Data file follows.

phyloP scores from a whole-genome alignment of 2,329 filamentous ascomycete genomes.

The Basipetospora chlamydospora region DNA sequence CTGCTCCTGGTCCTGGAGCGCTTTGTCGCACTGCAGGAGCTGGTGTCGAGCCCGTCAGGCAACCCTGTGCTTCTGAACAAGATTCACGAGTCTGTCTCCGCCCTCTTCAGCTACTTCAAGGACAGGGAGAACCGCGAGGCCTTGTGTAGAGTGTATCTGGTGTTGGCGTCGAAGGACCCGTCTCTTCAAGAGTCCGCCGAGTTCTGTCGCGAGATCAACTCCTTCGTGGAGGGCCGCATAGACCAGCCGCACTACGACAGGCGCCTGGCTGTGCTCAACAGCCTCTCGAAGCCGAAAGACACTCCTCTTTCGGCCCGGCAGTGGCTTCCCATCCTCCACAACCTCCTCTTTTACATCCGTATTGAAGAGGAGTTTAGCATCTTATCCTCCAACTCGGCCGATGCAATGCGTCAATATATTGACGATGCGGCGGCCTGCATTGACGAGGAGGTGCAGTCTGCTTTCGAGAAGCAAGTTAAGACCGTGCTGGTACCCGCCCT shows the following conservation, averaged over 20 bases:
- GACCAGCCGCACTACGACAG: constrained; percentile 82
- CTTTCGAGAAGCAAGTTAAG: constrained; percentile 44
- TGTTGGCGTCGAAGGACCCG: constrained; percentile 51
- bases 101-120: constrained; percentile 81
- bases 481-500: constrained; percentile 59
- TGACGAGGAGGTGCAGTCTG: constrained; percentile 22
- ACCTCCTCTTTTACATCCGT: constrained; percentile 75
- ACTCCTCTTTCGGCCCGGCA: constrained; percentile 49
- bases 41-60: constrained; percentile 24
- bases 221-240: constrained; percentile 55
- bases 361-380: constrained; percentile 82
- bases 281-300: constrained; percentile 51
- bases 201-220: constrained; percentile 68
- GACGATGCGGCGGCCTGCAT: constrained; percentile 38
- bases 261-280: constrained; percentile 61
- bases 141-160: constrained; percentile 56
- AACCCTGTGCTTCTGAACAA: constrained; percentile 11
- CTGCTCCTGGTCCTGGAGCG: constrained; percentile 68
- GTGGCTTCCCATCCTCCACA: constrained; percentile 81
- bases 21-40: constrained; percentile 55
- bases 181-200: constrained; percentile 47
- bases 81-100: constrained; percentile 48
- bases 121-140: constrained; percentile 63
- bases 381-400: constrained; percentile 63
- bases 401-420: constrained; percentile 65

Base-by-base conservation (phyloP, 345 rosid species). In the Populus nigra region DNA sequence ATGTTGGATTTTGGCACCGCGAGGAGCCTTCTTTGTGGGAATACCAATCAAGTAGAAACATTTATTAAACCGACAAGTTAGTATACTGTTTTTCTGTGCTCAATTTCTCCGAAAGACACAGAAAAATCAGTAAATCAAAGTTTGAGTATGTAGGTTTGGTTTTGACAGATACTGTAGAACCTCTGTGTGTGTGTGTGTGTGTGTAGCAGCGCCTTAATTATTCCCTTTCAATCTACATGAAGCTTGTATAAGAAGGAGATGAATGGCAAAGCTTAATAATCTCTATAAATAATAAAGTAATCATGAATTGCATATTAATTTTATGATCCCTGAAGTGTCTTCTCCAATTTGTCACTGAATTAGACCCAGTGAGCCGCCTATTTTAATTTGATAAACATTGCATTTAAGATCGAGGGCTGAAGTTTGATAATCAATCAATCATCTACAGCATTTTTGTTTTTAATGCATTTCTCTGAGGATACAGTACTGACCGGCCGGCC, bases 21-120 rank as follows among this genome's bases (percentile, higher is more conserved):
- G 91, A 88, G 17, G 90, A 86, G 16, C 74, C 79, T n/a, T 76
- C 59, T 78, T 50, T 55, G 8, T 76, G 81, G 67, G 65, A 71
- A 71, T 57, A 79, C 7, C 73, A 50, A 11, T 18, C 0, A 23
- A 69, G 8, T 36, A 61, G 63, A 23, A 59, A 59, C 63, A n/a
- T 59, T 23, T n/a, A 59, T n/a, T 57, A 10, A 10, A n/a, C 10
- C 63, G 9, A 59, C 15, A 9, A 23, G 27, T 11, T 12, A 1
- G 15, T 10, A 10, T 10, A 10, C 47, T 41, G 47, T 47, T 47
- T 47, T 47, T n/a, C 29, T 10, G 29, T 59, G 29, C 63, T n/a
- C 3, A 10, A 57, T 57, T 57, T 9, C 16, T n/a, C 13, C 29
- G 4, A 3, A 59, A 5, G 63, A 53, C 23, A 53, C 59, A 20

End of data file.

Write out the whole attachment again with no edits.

phyloP scores from a whole-genome alignment of 2,329 filamentous ascomycete genomes.

The Basipetospora chlamydospora region DNA sequence CTGCTCCTGGTCCTGGAGCGCTTTGTCGCACTGCAGGAGCTGGTGTCGAGCCCGTCAGGCAACCCTGTGCTTCTGAACAAGATTCACGAGTCTGTCTCCGCCCTCTTCAGCTACTTCAAGGACAGGGAGAACCGCGAGGCCTTGTGTAGAGTGTATCTGGTGTTGGCGTCGAAGGACCCGTCTCTTCAAGAGTCCGCCGAGTTCTGTCGCGAGATCAACTCCTTCGTGGAGGGCCGCATAGACCAGCCGCACTACGACAGGCGCCTGGCTGTGCTCAACAGCCTCTCGAAGCCGAAAGACACTCCTCTTTCGGCCCGGCAGTGGCTTCCCATCCTCCACAACCTCCTCTTTTACATCCGTATTGAAGAGGAGTTTAGCATCTTATCCTCCAACTCGGCCGATGCAATGCGTCAATATATTGACGATGCGGCGGCCTGCATTGACGAGGAGGTGCAGTCTGCTTTCGAGAAGCAAGTTAAGACCGTGCTGGTACCCGCCCT shows the following conservation, averaged over 20 bases:
- GACCAGCCGCACTACGACAG: constrained; percentile 82
- CTTTCGAGAAGCAAGTTAAG: constrained; percentile 44
- TGTTGGCGTCGAAGGACCCG: constrained; percentile 51
- bases 101-120: constrained; percentile 81
- bases 481-500: constrained; percentile 59
- TGACGAGGAGGTGCAGTCTG: constrained; percentile 22
- ACCTCCTCTTTTACATCCGT: constrained; percentile 75
- ACTCCTCTTTCGGCCCGGCA: constrained; percentile 49
- bases 41-60: constrained; percentile 24
- bases 221-240: constrained; percentile 55
- bases 361-380: constrained; percentile 82
- bases 281-300: constrained; percentile 51
- bases 201-220: constrained; percentile 68
- GACGATGCGGCGGCCTGCAT: constrained; percentile 38
- bases 261-280: constrained; percentile 61
- bases 141-160: constrained; percentile 56
- AACCCTGTGCTTCTGAACAA: constrained; percentile 11
- CTGCTCCTGGTCCTGGAGCG: constrained; percentile 68
- GTGGCTTCCCATCCTCCACA: constrained; percentile 81
- bases 21-40: constrained; percentile 55
- bases 181-200: constrained; percentile 47
- bases 81-100: constrained; percentile 48
- bases 121-140: constrained; percentile 63
- bases 381-400: constrained; percentile 63
- bases 401-420: constrained; percentile 65

Base-by-base conservation (phyloP, 345 rosid species). In the Populus nigra region DNA sequence ATGTTGGATTTTGGCACCGCGAGGAGCCTTCTTTGTGGGAATACCAATCAAGTAGAAACATTTATTAAACCGACAAGTTAGTATACTGTTTTTCTGTGCTCAATTTCTCCGAAAGACACAGAAAAATCAGTAAATCAAAGTTTGAGTATGTAGGTTTGGTTTTGACAGATACTGTAGAACCTCTGTGTGTGTGTGTGTGTGTGTAGCAGCGCCTTAATTATTCCCTTTCAATCTACATGAAGCTTGTATAAGAAGGAGATGAATGGCAAAGCTTAATAATCTCTATAAATAATAAAGTAATCATGAATTGCATATTAATTTTATGATCCCTGAAGTGTCTTCTCCAATTTGTCACTGAATTAGACCCAGTGAGCCGCCTATTTTAATTTGATAAACATTGCATTTAAGATCGAGGGCTGAAGTTTGATAATCAATCAATCATCTACAGCATTTTTGTTTTTAATGCATTTCTCTGAGGATACAGTACTGACCGGCCGGCC, bases 21-120 rank as follows among this genome's bases (percentile, higher is more conserved):
- G 91, A 88, G 17, G 90, A 86, G 16, C 74, C 79, T n/a, T 76
- C 59, T 78, T 50, T 55, G 8, T 76, G 81, G 67, G 65, A 71
- A 71, T 57, A 79, C 7, C 73, A 50, A 11, T 18, C 0, A 23
- A 69, G 8, T 36, A 61, G 63, A 23, A 59, A 59, C 63, A n/a
- T 59, T 23, T n/a, A 59, T n/a, T 57, A 10, A 10, A n/a, C 10
- C 63, G 9, A 59, C 15, A 9, A 23, G 27, T 11, T 12, A 1
- G 15, T 10, A 10, T 10, A 10, C 47, T 41, G 47, T 47, T 47
- T 47, T 47, T n/a, C 29, T 10, G 29, T 59, G 29, C 63, T n/a
- C 3, A 10, A 57, T 57, T 57, T 9, C 16, T n/a, C 13, C 29
- G 4, A 3, A 59, A 5, G 63, A 53, C 23, A 53, C 59, A 20